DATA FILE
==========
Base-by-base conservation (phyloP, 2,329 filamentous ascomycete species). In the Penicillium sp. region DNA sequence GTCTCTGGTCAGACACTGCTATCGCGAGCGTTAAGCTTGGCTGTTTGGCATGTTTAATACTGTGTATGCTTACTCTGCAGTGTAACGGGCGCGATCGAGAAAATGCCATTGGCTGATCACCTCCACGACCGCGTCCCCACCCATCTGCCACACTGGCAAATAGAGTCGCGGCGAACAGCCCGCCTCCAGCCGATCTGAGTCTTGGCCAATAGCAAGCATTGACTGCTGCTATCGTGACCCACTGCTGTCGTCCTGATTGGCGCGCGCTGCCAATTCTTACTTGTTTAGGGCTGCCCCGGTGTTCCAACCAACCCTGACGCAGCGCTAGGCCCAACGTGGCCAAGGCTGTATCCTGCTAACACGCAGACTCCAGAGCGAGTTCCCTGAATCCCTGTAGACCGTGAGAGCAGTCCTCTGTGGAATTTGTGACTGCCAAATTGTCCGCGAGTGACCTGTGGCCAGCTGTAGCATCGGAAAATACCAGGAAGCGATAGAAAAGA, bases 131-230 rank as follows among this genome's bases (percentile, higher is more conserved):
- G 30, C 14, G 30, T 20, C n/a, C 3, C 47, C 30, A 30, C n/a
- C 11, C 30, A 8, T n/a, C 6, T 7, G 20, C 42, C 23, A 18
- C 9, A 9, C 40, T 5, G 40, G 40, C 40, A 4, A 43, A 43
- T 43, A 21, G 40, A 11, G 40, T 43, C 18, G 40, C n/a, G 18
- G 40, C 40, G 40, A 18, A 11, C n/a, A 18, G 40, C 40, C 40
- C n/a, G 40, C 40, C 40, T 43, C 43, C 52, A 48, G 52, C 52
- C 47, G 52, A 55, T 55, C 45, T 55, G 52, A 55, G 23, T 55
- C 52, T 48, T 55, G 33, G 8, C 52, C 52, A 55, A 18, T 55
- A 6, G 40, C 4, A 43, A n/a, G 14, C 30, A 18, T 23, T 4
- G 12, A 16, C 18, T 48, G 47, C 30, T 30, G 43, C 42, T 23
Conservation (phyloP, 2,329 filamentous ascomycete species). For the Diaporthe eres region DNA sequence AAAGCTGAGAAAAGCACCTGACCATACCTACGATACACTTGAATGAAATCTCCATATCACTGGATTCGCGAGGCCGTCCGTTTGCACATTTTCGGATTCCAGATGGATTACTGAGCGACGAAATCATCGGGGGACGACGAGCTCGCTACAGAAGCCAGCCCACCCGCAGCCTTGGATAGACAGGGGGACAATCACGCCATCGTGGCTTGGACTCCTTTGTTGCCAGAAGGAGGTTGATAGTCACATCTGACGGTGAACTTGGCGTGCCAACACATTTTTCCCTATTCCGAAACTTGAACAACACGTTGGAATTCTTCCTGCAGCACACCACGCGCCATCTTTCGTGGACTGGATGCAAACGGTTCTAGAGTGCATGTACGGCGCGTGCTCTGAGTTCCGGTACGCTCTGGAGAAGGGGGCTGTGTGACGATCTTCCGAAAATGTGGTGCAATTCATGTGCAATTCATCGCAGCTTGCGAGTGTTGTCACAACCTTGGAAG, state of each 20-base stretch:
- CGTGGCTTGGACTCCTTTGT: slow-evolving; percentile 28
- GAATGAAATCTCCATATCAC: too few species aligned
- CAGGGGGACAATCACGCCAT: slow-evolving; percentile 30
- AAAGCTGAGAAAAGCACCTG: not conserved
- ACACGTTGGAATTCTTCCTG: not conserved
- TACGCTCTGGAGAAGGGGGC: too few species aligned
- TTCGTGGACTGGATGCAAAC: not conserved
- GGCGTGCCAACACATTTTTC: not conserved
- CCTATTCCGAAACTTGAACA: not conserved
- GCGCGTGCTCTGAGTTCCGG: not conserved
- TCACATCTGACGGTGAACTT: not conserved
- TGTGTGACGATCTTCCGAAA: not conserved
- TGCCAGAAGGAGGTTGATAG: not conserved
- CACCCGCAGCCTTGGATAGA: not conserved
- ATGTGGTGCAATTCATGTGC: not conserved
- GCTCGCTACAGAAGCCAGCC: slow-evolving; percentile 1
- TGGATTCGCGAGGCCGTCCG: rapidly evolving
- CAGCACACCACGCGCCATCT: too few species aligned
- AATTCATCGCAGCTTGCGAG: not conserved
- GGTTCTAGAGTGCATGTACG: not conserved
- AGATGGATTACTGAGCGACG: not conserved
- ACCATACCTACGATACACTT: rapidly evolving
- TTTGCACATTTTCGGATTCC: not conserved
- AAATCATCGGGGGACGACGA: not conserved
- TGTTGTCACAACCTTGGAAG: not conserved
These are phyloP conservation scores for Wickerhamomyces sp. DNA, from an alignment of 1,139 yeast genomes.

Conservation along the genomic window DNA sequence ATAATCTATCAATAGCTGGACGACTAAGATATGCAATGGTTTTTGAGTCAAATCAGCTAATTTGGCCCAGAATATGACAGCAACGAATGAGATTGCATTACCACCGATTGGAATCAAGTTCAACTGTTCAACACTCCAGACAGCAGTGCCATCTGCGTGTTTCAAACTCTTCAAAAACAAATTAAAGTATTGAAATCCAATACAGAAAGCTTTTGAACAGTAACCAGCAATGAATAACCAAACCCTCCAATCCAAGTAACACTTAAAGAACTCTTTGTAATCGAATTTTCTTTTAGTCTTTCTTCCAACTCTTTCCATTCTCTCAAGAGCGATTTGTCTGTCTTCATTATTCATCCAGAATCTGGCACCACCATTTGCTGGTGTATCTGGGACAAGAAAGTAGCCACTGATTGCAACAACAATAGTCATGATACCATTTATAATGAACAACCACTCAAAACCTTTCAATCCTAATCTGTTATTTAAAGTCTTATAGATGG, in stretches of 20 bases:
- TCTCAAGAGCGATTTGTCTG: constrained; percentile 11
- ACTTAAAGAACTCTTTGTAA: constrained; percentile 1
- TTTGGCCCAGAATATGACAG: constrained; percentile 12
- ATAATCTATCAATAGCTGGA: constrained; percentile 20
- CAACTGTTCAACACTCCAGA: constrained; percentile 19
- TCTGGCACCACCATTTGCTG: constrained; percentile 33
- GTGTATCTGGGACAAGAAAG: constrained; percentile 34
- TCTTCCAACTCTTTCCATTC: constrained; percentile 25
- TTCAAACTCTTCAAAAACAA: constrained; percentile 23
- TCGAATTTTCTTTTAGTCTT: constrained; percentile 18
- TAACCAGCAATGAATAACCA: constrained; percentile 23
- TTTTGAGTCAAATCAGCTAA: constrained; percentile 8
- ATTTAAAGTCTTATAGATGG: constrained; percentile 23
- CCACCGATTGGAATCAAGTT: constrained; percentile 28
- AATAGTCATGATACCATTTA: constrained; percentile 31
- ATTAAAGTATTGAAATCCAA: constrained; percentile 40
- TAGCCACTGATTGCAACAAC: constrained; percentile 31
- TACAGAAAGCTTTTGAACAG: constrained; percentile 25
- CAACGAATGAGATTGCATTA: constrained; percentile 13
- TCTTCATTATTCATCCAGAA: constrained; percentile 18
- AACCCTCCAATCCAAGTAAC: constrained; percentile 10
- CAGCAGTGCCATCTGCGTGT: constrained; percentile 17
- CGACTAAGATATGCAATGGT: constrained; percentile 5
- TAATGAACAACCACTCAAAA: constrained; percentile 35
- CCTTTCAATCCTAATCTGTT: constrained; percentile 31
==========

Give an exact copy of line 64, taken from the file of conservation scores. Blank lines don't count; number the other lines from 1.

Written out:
- CCTTTCAATCCTAATCTGTT: constrained; percentile 31